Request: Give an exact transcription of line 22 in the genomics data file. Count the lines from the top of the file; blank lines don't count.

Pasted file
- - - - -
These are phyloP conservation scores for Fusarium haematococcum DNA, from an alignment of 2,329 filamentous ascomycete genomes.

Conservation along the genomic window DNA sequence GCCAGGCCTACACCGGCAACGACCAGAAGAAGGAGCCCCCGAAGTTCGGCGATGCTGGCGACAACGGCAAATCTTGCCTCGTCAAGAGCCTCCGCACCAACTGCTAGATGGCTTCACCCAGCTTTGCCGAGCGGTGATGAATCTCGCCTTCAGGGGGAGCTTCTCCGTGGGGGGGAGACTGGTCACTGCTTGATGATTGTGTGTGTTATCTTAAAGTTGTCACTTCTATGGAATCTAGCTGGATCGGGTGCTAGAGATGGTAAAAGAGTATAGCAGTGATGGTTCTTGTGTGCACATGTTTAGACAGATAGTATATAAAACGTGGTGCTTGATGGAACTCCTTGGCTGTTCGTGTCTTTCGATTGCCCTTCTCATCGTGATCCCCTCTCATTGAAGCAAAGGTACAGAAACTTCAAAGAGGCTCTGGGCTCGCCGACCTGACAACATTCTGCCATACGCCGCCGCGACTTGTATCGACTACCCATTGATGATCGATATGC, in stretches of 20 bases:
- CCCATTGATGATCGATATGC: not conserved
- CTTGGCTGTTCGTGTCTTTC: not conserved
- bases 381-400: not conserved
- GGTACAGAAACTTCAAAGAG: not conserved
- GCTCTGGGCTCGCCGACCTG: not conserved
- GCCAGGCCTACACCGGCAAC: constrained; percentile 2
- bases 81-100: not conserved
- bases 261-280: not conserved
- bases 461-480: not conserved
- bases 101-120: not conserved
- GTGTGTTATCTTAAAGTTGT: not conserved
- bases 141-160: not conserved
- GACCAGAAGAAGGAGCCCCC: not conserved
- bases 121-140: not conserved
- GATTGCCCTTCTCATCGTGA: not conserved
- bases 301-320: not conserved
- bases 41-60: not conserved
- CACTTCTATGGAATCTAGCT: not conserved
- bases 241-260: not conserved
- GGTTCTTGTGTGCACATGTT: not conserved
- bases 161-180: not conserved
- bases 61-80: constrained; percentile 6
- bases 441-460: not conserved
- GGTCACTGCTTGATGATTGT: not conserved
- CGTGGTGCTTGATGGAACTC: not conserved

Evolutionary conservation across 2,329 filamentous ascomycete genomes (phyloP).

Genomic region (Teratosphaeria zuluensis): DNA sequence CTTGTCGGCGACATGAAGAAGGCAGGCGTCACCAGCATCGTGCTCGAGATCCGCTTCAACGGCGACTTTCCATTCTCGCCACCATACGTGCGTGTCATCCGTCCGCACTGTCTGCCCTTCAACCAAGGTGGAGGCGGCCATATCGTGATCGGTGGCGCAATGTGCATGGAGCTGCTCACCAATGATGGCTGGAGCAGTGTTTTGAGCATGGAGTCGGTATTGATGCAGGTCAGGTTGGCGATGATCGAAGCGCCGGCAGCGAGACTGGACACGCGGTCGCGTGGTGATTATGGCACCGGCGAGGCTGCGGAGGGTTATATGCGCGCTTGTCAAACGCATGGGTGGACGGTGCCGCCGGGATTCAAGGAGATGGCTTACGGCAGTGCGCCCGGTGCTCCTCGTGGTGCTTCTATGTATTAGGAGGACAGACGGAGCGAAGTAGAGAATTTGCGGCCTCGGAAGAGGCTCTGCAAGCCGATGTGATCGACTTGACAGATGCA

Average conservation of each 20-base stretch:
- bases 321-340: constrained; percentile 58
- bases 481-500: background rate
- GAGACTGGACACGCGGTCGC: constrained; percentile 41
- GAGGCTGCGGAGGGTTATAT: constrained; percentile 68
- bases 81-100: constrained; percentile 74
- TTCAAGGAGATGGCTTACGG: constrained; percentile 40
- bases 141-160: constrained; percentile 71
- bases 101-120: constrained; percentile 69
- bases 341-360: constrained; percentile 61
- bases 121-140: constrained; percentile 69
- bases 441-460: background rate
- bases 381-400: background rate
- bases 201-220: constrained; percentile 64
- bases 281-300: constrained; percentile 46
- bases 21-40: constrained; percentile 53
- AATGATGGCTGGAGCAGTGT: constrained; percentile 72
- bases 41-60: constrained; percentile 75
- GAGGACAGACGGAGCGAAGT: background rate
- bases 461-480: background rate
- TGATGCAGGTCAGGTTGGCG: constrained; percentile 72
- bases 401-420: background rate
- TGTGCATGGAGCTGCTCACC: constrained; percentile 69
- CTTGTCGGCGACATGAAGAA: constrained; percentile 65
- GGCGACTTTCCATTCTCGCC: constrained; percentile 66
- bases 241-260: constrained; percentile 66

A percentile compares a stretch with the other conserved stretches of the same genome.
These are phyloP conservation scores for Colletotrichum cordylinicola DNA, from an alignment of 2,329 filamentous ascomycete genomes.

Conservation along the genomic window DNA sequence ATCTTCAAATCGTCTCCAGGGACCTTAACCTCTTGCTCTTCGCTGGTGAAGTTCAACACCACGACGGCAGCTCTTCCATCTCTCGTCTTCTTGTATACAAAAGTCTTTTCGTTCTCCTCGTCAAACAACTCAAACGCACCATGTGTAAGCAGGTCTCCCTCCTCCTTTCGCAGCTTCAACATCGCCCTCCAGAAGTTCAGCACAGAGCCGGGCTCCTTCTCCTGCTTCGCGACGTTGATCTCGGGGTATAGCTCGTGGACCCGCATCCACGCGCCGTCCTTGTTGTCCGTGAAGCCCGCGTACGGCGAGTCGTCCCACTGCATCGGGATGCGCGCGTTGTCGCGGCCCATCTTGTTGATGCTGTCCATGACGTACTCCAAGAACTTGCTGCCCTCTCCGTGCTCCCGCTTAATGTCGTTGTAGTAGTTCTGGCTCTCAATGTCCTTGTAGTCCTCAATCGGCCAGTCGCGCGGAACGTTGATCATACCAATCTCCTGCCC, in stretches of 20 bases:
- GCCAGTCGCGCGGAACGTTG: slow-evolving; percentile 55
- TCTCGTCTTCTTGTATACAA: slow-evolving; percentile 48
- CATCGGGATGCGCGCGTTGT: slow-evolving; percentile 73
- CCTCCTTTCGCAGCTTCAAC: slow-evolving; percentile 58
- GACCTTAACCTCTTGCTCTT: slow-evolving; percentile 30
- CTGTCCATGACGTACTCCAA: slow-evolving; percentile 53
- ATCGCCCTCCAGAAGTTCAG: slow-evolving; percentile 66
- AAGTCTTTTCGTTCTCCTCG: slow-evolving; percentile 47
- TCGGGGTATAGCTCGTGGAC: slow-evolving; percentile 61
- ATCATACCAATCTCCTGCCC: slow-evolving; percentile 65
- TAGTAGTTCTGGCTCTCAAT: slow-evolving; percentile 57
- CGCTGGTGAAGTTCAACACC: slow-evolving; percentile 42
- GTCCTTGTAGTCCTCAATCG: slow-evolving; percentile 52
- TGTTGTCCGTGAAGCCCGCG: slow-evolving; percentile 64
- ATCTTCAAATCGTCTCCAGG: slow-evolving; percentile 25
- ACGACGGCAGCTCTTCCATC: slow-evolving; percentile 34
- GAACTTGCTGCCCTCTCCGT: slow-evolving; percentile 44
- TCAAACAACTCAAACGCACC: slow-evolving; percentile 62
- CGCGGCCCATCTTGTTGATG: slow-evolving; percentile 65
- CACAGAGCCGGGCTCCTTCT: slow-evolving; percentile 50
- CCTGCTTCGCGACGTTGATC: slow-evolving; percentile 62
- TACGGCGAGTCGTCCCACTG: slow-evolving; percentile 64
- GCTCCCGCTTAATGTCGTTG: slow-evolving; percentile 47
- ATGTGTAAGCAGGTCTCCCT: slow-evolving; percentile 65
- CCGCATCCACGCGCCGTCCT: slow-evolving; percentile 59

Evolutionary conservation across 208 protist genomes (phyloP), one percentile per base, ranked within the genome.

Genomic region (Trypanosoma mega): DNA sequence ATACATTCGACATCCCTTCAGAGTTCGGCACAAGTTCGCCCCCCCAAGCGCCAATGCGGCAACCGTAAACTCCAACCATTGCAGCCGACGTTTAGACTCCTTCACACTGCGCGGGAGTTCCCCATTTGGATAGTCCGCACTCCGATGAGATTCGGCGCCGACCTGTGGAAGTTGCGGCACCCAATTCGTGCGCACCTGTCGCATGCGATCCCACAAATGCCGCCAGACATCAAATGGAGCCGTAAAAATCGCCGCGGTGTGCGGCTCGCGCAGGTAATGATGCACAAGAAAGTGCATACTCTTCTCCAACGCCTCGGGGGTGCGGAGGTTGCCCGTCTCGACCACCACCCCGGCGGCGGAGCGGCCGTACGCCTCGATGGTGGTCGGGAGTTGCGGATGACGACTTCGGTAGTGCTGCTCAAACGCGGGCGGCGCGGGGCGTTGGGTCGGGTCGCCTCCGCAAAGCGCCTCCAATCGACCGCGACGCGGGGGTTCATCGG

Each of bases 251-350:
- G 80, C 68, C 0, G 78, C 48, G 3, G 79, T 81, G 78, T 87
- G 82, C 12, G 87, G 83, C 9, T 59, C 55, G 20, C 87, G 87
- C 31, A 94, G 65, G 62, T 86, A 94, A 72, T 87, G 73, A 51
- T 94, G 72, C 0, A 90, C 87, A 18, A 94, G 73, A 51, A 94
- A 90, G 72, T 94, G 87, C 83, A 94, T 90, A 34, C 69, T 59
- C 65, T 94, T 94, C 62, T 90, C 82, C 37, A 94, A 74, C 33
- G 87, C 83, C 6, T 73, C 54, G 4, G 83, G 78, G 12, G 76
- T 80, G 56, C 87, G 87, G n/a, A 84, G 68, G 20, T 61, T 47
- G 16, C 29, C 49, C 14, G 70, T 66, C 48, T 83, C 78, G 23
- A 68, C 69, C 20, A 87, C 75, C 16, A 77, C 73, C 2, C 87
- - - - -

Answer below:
- GGTTCTTGTGTGCACATGTT: not conserved